Non-pharmacological Therapy: Surgery (Thyroidectomy): Treatment of Choice for: 1. Contraindications of RAI or Thioamides. 2. Large goiters causing:*cosmetic disfigurement * resp. distress * swallowing difficulties 3. Suspected Malignancies. 4. Selected children & pregnants.
Euthyroidism produced by surgery is faster & is assoc. w/ lower relapse rates than w/ RAI or thioamides. Poor Surgical Candidates: 1.Severe cardiac, resp., or debilitating dz. 2.3 rd trimester pregnant (spontaneous labor) **Risk of recurrent thyrotoxicosis is directly proportional to amount of remnant left of the gland. **Subtotal Thyroidectomy is preferred
Total thyroidectomy: 1. Increases the risk of hypothyroidism 2. Prevents recurrence of hyperthroidism Surgery pts. should be adequately prepared w/standard combination of: 1. Thioamide 2. Iodides or3. Beta-blockers
Major Surg. Complication: *Hypothyroidism in the 1 st 6mos-3yrsafter surg. or as late as 10yrs. after surgery. Advantages of Surgery: 1.Rapid recovery 2.Definitive surgical intervention 3.Lack of need for the rigid dosing schedule of the thioamides Disadvantages of Surgery: 1. Expense 2. Need of hospitalization 3. Risk of anesthesia 4. Postoperative complications 5.Fear of surgery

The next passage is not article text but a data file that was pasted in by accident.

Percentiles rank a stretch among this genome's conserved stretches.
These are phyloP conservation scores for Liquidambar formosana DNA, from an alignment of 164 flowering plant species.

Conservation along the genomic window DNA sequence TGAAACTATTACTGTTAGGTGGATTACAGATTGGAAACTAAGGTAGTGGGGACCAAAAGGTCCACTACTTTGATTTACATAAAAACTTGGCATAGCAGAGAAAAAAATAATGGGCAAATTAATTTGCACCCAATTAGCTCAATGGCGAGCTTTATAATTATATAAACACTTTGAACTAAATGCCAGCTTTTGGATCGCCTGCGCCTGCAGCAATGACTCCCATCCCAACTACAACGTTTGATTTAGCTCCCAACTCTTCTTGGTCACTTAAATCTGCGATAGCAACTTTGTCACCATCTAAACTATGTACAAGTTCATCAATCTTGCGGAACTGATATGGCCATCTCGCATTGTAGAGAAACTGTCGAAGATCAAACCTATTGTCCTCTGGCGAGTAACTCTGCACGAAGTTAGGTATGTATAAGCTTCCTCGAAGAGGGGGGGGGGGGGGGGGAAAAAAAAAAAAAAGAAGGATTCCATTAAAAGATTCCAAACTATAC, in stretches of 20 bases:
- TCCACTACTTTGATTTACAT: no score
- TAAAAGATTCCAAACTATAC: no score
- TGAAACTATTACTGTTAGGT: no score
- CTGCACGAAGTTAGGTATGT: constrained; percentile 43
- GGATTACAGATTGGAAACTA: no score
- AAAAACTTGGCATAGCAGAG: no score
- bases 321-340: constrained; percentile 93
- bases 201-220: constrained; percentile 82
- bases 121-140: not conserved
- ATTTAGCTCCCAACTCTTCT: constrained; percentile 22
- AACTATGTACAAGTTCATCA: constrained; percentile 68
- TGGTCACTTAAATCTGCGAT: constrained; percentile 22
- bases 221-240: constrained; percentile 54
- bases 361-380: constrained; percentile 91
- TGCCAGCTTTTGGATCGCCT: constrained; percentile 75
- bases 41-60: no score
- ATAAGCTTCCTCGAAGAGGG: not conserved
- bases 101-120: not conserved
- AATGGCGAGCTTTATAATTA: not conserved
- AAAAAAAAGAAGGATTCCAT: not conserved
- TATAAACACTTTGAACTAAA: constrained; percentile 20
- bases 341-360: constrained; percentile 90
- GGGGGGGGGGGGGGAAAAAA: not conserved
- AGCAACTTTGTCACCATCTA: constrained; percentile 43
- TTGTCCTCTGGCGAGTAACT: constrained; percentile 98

Special Treatment Issues: 1.Subclinical Hyperthyroidism: Tx is controversial Tx is considered for high risk pts.: *>60y.o. *Cardiac dz. *Atrial Fibrillation *Osteoporosis * Without risk factors: Observe & Do routine TSH monitoring
2. Exophthalmous & Ophthalmologic Complications: *Ocular Tx: symptomatic till euthyroidism occurs *Elevation of bed head for diuresis. *Protective glasses + Methylcellulose (lubricant) + Hydrocortisone drops *Avoid smoke & dust *Tape eyes during sleep to prevent corneal scarring & drying. *Systemic corticosteroids for progressive inflammatory exophthalmous & reduced visual acuity: Prednisone mg/d in divided doses X 1-3 wks then taper when sxs resolve over 2 wks then Discontinue. External orbital radiation therapy for contraindications to corticosteroids. After euthyroidism & stable eye Sx Lid or orbital surgery for cosmetic or visual correction